Now Is the Time

I need someone to explain to me why we must so diligently defend the right to own a gun.

No, really. Someone please explain it to me. Real reasons.

I confess up-front: I hate guns. They are instruments of death, created only for the purpose of injury or killing. That said, I understand that some people need guns to protect themselves or their families from wild animals. I understand that some people need to hunt in order to eat. I understand that some people live in places where they don’t feel safe unless they have one. I have a bit of trouble with that last part, because I don’t think owning a deadly weapon should be a safety blanket, but I don’t live somewhere where I feel I need a gun, so I won’t claim I understand.

But here is the amendment so many people so vociferously and sometimes ferociously defend:

“A well regulated militia being necessary to the security of a free state, the right of the people to keep and bear arms shall not be infringed.”

Why do we always seem to forget about the first half of that amendment and insist on the second half? A well regulated militia securing a free state. Also known as the military and law enforcement. Not everybody and their brother. Everybody and their brother are not a well regulated militia. 

What has happened so many times in our country is not just about the second amendment. It’s about a lot of things. But it does have a lot to do with guns, because the other potential reasons – the breakdown of family, the secularization of society, generational poverty, lack of opportunity, the glorification of violence in mass media – none of those things cause murder with spoons or sticks. Mental illness is a global problem – it does not discriminate based on age or gender, nationality or creed, geography or income level. I will always, always advocate for the mentally ill. I will always insist that we remove the stigma of those who are unwell. I could and might write a whole separate post about it. But there have always been the mad among us… yet there have not always been these kinds of mad acts. Proof of this exists in the numbers of gun-related deaths around the world. My God, we have so many more. And so, so many unsolved. Welcome to America: you’re free to fire. Wave that flag.

And it’s not that I don’t love my country. In fact, it’s the opposite. I love my country so much that I want to stop proving to the world how much tragedy we allow under the guise of defending words ratified 221 years ago (December 15, 1791), presently pushed in the name of commerce, trade and lobbying. There hasn’t always been easy access to guns. But we’ve already slid down the slippery slope. We already have literally hundreds of millions of guns in this country – I heard one estimate that there’s one for every man, woman and child.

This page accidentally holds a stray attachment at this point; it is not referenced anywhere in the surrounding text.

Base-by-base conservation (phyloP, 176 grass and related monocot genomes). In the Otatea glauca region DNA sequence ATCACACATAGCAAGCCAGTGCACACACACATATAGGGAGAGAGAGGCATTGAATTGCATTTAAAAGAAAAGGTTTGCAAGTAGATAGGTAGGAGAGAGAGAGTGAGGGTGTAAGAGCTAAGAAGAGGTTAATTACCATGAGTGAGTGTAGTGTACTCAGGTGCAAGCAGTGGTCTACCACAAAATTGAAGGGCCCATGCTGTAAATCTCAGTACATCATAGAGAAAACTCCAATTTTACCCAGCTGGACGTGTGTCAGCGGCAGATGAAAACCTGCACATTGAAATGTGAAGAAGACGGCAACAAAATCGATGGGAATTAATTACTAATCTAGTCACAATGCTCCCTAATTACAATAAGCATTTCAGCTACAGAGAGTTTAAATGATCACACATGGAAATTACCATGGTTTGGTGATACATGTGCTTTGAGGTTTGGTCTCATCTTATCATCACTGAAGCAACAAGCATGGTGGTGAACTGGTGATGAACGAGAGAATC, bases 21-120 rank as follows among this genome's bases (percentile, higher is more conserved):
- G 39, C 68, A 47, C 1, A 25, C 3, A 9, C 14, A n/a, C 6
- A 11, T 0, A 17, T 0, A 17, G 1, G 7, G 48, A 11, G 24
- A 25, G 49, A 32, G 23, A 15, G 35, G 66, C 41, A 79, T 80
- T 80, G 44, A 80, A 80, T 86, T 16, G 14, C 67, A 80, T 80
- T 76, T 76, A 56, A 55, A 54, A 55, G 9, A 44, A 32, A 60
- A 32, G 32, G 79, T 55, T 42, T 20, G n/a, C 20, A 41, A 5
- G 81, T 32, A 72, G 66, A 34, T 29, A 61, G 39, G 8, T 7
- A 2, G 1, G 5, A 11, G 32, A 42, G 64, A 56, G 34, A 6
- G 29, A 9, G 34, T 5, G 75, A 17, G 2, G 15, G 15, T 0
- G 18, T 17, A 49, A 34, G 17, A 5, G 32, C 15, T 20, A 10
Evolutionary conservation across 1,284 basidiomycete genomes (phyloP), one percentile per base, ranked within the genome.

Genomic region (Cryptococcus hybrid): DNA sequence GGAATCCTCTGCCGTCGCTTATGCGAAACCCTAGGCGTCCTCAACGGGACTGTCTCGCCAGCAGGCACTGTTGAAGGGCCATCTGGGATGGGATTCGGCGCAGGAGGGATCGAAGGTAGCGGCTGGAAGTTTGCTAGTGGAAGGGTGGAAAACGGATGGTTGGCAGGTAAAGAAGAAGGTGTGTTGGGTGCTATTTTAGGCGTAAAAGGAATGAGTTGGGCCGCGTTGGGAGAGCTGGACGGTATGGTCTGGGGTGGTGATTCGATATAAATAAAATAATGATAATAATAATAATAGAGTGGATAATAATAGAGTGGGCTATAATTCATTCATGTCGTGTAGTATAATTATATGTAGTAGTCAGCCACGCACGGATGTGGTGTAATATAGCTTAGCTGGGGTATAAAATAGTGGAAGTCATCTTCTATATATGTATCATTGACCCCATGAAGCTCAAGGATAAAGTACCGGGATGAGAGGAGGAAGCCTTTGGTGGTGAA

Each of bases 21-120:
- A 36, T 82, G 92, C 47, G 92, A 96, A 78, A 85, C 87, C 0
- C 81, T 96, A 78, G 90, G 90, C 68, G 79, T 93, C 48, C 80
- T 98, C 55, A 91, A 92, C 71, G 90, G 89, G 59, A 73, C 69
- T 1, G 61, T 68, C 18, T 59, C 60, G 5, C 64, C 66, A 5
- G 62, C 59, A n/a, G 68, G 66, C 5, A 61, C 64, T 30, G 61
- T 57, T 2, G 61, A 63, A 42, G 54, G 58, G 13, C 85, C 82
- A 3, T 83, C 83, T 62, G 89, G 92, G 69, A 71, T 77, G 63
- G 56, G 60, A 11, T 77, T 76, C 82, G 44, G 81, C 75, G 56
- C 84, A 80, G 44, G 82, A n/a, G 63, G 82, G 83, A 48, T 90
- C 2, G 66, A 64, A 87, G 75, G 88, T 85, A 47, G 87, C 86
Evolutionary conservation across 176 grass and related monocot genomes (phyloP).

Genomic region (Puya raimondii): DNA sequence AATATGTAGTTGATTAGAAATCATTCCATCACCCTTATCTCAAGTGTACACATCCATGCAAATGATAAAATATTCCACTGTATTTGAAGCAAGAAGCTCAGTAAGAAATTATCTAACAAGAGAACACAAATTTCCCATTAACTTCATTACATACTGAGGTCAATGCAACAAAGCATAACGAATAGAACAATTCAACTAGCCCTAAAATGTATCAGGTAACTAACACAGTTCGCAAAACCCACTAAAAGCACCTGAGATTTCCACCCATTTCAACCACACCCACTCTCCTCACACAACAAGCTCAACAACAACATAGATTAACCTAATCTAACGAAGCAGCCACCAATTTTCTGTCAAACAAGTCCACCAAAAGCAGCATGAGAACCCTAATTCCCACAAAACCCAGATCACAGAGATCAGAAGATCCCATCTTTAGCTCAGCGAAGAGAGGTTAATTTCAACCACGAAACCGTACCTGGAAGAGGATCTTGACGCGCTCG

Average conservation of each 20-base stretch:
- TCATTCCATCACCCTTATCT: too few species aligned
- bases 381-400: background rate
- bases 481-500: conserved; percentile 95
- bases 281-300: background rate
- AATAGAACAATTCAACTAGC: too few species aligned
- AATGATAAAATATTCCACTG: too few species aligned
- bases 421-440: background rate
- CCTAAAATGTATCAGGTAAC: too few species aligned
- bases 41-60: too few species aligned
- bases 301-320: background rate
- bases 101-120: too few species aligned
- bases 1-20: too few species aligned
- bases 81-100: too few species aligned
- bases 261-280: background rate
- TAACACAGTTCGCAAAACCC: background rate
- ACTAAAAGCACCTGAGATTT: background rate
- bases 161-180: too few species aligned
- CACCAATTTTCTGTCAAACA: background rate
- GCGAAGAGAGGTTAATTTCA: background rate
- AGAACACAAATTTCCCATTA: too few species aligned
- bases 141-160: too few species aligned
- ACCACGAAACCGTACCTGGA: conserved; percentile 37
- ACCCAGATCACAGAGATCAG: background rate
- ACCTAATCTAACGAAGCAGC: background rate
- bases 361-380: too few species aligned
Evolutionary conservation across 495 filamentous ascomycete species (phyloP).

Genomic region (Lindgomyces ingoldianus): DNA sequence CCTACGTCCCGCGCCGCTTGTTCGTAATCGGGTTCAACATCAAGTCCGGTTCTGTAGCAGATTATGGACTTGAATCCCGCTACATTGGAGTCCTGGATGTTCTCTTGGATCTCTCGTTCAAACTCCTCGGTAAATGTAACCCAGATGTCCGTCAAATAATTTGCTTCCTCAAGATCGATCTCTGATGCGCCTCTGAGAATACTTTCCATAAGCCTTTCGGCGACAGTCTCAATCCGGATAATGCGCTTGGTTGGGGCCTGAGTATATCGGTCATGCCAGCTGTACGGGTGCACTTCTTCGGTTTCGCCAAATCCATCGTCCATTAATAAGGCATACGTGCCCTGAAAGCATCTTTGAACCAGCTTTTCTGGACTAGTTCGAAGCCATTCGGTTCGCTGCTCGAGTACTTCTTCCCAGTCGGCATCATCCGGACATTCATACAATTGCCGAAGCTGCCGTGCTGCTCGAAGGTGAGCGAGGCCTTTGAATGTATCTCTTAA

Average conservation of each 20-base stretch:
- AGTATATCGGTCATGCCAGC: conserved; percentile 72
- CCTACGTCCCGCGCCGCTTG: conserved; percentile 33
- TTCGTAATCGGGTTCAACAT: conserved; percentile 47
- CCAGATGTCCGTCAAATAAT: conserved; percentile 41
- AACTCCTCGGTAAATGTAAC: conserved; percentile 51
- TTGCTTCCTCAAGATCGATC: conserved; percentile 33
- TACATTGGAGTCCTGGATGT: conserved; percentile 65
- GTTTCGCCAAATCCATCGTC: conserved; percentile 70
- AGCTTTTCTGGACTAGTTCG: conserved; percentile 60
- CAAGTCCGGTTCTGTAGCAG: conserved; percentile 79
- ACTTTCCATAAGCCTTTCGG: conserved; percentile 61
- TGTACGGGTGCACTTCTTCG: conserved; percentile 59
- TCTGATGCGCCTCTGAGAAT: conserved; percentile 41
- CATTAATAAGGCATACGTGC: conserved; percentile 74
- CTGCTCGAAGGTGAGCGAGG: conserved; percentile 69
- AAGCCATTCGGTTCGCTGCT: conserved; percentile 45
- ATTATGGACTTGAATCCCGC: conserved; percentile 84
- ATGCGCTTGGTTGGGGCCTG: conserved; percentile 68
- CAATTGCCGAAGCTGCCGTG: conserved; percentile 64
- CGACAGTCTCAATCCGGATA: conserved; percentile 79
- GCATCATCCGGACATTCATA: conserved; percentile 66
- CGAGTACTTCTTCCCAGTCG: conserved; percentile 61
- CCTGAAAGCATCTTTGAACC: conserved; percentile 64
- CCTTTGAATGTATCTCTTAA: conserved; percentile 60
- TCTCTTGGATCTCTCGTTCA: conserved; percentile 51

The Constitution, the Bill of Rights – these are not the Bible. These are not the infallible words of God. The Constitution and the Bill of Rights were written by human beings trying to extricate themselves from a king. They had rifles that had to be loaded through the barrel with a tamp, and pistols that puffed smoke when they fired. Bring back Jefferson, bring back Adams, bring back Hamilton and Franklin and all the undersigned, and I swear to God they would all tell us we’re out of our minds for letting everybody who wants to own a gun do so in these times when we are not trying to beat back Redcoats in front of the farm. I swear to God they would want to know how all the people who walk into gun shows and all the people who thrill at the power of the weapon in their hands constitute a well regulated militia.

We are wrong about the Second Amendment. We. Are. Wrong.

But we have slid down the slope, so I can be reasonable. Can gun rights advocates be reasonable, too? I won’t take away your right to own a handgun or a shotgun. But I for damned sure am done with your supposed right to own anything more, or to own, frankly, more than one or two. I am done with your supposed right to own more than ten rounds of regular, non-armor piercing, non-hollow point ammunition for a handgun, or the average number of shotgun shells needed to bag your family’s dinner for a month. It’s just not reasonable. It’s not. And I declare this forcefully because no one has ever been able to explain to me why it is.

Twenty-eight mass shootings since April 1999 and ColumbineTwenty-eight. And every time, those who advocate for gun rights say “now is not the time… don’t politicize the tragedy… guns don’t kill people – people kill people.” I’m done with it. NOW IS THE TIME. Make it political, because gun rights are political. The NRA can go to hell. Twenty children are dead. 

I’m done.




I was grumpy today. I didn’t even realize it until I was at the chiropractor and she was being pushy and I didn’t have the grace to entertain it. I was worried about a sudden $1300 medical bill I didn’t expect, and the fact that my washer won’t spin and the clothes have had to be wrung out by hand before I could put them in the dryer.